Nilesh Shah Sees Selective Good Bets Among Financials
Investors will find good investment bets among banks and non-bank lenders despite India’s bad loan problem, but they should be selective.
That’s the advice from Nilesh Shah, managing director at Kotak Asset Management Company. While non-bank lenders and retail-focused private banks are available at higher valuations, their growth path is very clear, Shah told BloombergQuint in an interview. Also, there may be an opportunity in corporate-focused private banks and some of the public sector lenders, he said.
The advice from Shah comes even as bad loans at a number of public-sector banks rose in the quarter ended March after the Reserve Bank of India withdrew existing stressed asset schemes and asked banks to re-classify these accounts as non-performing assets if debt restructuring is yet to be completed. Some of them are also under prompt corrective action that places restrictions on lenders whose operational and financial metrics are weak.
Also read: What Happens When A Bank Stops Lending?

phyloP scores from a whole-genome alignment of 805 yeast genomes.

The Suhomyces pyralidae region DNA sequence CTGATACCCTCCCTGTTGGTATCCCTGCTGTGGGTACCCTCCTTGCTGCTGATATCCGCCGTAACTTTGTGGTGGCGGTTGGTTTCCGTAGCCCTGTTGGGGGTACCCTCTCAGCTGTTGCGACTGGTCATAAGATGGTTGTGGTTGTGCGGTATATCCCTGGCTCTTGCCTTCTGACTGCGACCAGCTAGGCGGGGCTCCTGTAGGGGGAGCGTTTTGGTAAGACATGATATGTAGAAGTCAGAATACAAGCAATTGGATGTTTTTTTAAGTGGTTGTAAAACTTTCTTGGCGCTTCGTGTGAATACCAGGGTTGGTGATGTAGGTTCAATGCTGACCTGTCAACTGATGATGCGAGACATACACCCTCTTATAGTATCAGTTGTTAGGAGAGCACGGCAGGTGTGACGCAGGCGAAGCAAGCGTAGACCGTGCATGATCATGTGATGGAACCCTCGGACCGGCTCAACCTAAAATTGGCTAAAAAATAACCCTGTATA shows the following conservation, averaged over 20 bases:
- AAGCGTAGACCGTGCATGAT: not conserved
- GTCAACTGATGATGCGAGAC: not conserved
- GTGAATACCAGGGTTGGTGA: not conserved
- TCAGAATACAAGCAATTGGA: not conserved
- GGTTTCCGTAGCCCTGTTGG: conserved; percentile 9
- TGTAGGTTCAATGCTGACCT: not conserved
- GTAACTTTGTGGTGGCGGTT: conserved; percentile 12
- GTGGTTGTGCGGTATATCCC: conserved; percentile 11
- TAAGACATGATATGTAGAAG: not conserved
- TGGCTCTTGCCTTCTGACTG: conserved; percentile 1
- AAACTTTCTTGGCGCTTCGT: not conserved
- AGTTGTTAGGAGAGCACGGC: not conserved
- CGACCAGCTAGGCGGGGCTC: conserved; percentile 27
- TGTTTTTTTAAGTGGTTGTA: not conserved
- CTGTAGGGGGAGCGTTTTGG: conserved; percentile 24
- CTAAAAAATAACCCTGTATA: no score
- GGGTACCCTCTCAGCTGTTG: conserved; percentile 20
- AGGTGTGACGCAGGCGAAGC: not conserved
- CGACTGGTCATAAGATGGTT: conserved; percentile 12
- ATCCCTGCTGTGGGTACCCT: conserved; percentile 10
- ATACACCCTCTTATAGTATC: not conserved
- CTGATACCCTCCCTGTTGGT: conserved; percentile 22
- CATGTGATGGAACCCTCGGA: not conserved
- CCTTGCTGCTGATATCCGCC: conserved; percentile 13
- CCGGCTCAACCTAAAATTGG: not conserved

That’s where non-bank and retail focussed private banks are at an advantage, according to Shah. They have abundant capital or can raise funds from the market while the rest of their peers don’t have enough capital to lend, Shah said. “Lack of competition is giving them huge opportunity to grow and which is why they are available at higher valuations.”
For corporate focussed private banks and state-owned lenders not under the prompt corrective action, power sector will contribute more bad loans over the next two quarter, Shah said. Their non-performing assets should then bottom out, he said, providing a “good opportunity to invest”.
Other highlights of the conversation with Nilesh Shah:
- Increase in crude oil prices a worry for India.
- State and central governments, oil marketing companies, explorers and consumers have to share the burden of crude price hike.
- Oil price and 2019 general elections will have far bigger impact on Indian markets than an increase in U.S. interest rates or tariff wars.
- High real interest rates depressing profitability of Indian companies.
- Overvalued currency allowed Chinese companies to dump goods in India.
- Rising inflation is closing the gap on real interest rates in India.